Area schools, others gear up for subzero highs
By Suzanne Baker email@example.com January 4, 2014 7:56PM
Metra commuters wait in Naperville Thursday morning. | Rich Hein~Sun-Times
Kane County warming centers
The following Kane County communities have identified locations where the public can go to get warm during this period of extreme cold, according to the county Office of Emergency Management:
Aurora — Salvation Army, 437 E. Galena Blvd., Monday-Friday 10 a.m. to 4 p.m.; Prisco Community Center, 150 W. Illinois Ave; Monday-Friday 8 a.m. to 8:30 p.m., Saturday 8:30 a.m. to 4 p.m.
Aurora Public Library — Main Branch, 1 E. Benton St.; Eola Road Branch, 555 S. Eola Road, and West Branch; 233 S. Constitution Drive, Monday to Thursday 9 a.m. to 9 p.m. and Friday and Saturday 1 to 5 p.m.
Batavia — City Hall, 100 N. Island (check in at police desk).
Carpentersville — Fire Station 3, 5000 Sleepy Hollow Road.
Elgin — Law Enforcement Facility, 151 Douglas Ave.
Geneva — City Hall, 22 S. First St. Monday-Friday 8 a.m. to 5 p.m.; Public Works, 1800 South St., Monday-Friday 7 a.m. to 4 p.m.; Fire Department; 200 East Side Drive, 24/7; Police Department, 20 Police Plaza, 24/7.
Hampshire — Fire Station, 202 Washington St., 8 a.m. to 5 p.m.
Maple Park — Fire Station, 305 S. County Line Road, Monday-Friday 7:30 a.m. to 5 p.m.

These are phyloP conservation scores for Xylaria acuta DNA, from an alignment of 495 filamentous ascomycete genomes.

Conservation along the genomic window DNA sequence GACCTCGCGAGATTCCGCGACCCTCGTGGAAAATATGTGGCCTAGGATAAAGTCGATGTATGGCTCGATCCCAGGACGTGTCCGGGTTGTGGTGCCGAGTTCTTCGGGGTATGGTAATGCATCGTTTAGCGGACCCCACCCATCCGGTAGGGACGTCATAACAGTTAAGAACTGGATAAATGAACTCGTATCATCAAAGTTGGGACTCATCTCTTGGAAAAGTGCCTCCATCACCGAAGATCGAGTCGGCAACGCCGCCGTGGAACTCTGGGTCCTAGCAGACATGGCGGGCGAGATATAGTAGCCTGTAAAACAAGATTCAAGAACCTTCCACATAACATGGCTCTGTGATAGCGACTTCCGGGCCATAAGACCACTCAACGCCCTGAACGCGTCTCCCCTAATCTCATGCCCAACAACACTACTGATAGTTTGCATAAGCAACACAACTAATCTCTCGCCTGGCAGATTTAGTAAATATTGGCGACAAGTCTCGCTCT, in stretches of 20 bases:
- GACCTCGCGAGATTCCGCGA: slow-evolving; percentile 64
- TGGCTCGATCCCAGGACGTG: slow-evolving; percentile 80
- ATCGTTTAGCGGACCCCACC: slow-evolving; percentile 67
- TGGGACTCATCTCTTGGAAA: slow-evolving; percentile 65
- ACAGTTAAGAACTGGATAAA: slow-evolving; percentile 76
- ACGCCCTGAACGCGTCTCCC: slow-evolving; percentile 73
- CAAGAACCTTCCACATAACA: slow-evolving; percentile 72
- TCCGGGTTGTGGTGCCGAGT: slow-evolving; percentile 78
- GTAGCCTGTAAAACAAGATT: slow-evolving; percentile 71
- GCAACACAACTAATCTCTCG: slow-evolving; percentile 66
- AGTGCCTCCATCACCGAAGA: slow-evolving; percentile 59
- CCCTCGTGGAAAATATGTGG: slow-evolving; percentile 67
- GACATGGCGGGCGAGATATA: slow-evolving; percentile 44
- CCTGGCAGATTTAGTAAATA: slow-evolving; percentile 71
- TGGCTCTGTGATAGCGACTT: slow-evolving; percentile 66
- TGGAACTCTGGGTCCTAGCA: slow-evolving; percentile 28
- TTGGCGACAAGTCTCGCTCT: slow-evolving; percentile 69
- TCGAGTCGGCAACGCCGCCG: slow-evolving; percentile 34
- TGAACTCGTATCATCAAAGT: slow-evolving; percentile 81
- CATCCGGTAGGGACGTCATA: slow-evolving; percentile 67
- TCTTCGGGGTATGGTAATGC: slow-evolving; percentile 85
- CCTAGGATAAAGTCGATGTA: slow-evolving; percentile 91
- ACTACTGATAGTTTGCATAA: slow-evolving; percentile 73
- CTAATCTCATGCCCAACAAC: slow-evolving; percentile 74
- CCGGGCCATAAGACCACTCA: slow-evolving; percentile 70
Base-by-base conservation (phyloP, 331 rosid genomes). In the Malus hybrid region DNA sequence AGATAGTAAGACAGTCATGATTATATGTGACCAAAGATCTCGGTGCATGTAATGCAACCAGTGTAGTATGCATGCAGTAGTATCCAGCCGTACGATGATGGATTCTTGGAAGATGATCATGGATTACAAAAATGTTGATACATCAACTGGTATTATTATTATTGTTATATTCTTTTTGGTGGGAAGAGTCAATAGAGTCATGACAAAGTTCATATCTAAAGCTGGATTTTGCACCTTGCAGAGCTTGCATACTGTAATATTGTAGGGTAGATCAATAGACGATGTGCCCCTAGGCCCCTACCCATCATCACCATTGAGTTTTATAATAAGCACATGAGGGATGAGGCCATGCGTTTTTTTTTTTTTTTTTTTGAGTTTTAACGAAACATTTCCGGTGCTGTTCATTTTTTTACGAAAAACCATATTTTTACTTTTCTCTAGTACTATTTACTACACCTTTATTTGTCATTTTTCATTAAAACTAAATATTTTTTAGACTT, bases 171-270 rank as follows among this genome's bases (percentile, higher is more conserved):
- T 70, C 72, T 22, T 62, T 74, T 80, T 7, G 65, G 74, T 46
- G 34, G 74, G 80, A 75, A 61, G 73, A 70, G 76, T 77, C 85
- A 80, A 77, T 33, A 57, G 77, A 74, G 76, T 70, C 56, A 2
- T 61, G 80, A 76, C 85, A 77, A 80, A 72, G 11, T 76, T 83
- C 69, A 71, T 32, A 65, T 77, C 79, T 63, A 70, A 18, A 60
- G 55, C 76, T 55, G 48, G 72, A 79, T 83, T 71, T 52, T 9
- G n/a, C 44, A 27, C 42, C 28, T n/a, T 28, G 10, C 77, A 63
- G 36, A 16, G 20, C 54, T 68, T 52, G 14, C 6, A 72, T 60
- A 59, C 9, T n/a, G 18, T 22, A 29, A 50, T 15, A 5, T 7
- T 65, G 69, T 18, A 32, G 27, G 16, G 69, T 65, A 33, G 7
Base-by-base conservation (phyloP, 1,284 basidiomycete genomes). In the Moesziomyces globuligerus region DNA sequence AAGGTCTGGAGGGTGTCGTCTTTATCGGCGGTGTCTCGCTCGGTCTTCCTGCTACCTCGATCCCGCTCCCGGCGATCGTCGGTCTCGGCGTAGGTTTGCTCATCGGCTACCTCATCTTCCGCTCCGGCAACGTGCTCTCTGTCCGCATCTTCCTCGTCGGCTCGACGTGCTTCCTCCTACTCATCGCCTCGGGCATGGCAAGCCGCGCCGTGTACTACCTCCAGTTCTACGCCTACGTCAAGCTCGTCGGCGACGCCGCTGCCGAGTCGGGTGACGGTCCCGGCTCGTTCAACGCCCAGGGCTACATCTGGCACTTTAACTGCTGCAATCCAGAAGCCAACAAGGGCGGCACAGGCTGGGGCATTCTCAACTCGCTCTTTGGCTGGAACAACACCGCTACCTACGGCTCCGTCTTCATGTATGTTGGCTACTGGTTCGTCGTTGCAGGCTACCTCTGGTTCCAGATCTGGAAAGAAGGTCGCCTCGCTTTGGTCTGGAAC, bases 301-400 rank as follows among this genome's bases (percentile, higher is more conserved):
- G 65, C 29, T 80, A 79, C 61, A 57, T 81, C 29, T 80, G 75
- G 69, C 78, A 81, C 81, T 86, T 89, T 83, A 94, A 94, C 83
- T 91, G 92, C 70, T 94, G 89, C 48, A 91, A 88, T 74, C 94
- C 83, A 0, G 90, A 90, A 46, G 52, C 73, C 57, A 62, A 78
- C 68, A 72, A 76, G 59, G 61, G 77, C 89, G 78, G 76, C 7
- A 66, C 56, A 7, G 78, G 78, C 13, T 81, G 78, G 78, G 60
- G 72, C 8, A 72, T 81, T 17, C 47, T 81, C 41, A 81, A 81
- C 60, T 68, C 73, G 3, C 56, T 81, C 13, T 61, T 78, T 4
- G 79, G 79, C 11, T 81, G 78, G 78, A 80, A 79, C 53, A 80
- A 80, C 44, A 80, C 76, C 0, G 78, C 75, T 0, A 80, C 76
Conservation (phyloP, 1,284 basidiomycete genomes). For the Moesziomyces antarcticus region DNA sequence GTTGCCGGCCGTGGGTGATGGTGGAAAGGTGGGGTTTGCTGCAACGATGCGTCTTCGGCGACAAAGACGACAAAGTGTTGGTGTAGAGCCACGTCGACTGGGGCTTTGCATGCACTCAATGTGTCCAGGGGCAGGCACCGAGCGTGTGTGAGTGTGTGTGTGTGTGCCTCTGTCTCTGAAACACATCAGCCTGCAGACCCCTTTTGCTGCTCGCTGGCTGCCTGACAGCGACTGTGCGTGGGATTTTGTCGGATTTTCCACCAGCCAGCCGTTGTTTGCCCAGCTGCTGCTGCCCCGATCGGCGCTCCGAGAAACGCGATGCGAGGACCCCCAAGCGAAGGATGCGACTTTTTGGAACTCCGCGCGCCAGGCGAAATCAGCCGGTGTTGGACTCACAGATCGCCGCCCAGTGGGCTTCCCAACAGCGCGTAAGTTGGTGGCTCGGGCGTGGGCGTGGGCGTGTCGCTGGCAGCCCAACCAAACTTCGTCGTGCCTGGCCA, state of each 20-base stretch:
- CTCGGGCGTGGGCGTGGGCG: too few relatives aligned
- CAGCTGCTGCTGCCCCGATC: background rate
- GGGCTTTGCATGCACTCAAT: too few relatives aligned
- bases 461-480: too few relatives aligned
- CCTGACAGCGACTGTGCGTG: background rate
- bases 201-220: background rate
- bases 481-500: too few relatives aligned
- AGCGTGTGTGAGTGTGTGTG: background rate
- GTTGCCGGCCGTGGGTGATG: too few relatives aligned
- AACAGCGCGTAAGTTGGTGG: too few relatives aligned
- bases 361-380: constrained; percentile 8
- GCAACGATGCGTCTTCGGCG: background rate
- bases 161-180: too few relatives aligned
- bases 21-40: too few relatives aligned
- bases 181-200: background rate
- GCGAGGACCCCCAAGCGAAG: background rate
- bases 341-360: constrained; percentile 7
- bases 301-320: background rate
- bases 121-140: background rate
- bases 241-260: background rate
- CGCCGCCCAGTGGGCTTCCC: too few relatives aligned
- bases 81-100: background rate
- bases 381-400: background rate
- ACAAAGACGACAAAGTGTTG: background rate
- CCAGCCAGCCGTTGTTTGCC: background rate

North Aurora — Village Hall, 25 E. State St., 8 a.m. to 4 p.m.; Police Department, 200 S. Lincolnway, 4 to 10 p.m..
Pingree Grove — Police Department, One Police Plaza, 8 a.m. to 5 p.m.
St. Charles — City Hall, 2 E. Main St. 8 a.m. to 4:30 p.m.; Lazarus House, 214 Walnut St. (picture ID required).
South Elgin — Village Hall (call police non-emergency number at 630-232-8400).
Sugar Grove — Fire Station, 25 S. Municipal Drive, 7 a.m. to 10 p.m.
West Dundee — Public Safety Center 2, 100 Carrington Drive, 6 a.m. to 10 p.m.
Updated: January 6, 2014 11:55AM
Kids, and perhaps a few parents, might be hoping winter break will be extended an extra day so they don’t have to brave the sub-zero temperatures Monday morning on their way to school.
The National Weather Service is projecting high temperatures in western suburbs to not exceed 14 below zero during the daytime Monday with nighttime temperatures plunging to minus 18.
School officials urge students, parents and staff to be aware of their district’s emergency closing procedures, whether it is a phone call, text message or visiting the district website.
Emergency closing information for area schools and colleges also can be found at emergencyclosingcenter.com.
Decision to close
Many school districts are making the decision to close on Monday. As of Sunday afternoon, Indian Prairie School District 204, Naperville School District 203 and School District 300, I alerted families that Monday would be a day off school.